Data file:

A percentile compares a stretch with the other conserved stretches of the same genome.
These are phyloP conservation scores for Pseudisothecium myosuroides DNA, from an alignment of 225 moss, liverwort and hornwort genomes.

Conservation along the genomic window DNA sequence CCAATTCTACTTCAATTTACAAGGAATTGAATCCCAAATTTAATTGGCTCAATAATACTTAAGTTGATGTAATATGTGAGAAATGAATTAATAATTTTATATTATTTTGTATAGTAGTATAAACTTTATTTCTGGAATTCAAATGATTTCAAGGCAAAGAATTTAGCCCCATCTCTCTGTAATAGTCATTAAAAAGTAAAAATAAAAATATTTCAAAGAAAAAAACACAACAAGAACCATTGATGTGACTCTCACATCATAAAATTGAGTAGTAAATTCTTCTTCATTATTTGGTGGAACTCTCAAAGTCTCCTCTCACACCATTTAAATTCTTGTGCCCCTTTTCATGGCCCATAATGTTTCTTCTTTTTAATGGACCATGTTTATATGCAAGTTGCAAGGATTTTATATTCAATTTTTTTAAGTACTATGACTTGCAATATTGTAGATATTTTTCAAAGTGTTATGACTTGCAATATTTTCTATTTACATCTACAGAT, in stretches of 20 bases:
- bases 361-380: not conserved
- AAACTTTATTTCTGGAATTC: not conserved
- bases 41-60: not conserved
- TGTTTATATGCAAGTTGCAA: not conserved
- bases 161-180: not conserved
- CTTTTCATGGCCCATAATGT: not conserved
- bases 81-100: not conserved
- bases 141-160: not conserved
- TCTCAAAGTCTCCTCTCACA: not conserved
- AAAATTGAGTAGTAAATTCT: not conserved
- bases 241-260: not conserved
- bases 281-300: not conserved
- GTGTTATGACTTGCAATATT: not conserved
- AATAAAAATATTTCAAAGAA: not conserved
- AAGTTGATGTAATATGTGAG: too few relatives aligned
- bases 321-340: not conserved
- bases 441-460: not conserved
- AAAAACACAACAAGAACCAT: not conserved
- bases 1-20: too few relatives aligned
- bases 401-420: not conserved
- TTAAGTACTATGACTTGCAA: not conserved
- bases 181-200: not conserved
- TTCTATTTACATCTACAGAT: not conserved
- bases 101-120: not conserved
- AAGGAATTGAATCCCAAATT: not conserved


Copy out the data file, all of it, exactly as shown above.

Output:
A percentile compares a stretch with the other conserved stretches of the same genome.
These are phyloP conservation scores for Pseudisothecium myosuroides DNA, from an alignment of 225 moss, liverwort and hornwort genomes.

Conservation along the genomic window DNA sequence CCAATTCTACTTCAATTTACAAGGAATTGAATCCCAAATTTAATTGGCTCAATAATACTTAAGTTGATGTAATATGTGAGAAATGAATTAATAATTTTATATTATTTTGTATAGTAGTATAAACTTTATTTCTGGAATTCAAATGATTTCAAGGCAAAGAATTTAGCCCCATCTCTCTGTAATAGTCATTAAAAAGTAAAAATAAAAATATTTCAAAGAAAAAAACACAACAAGAACCATTGATGTGACTCTCACATCATAAAATTGAGTAGTAAATTCTTCTTCATTATTTGGTGGAACTCTCAAAGTCTCCTCTCACACCATTTAAATTCTTGTGCCCCTTTTCATGGCCCATAATGTTTCTTCTTTTTAATGGACCATGTTTATATGCAAGTTGCAAGGATTTTATATTCAATTTTTTTAAGTACTATGACTTGCAATATTGTAGATATTTTTCAAAGTGTTATGACTTGCAATATTTTCTATTTACATCTACAGAT, in stretches of 20 bases:
- bases 361-380: not conserved
- AAACTTTATTTCTGGAATTC: not conserved
- bases 41-60: not conserved
- TGTTTATATGCAAGTTGCAA: not conserved
- bases 161-180: not conserved
- CTTTTCATGGCCCATAATGT: not conserved
- bases 81-100: not conserved
- bases 141-160: not conserved
- TCTCAAAGTCTCCTCTCACA: not conserved
- AAAATTGAGTAGTAAATTCT: not conserved
- bases 241-260: not conserved
- bases 281-300: not conserved
- GTGTTATGACTTGCAATATT: not conserved
- AATAAAAATATTTCAAAGAA: not conserved
- AAGTTGATGTAATATGTGAG: too few relatives aligned
- bases 321-340: not conserved
- bases 441-460: not conserved
- AAAAACACAACAAGAACCAT: not conserved
- bases 1-20: too few relatives aligned
- bases 401-420: not conserved
- TTAAGTACTATGACTTGCAA: not conserved
- bases 181-200: not conserved
- TTCTATTTACATCTACAGAT: not conserved
- bases 101-120: not conserved
- AAGGAATTGAATCCCAAATT: not conserved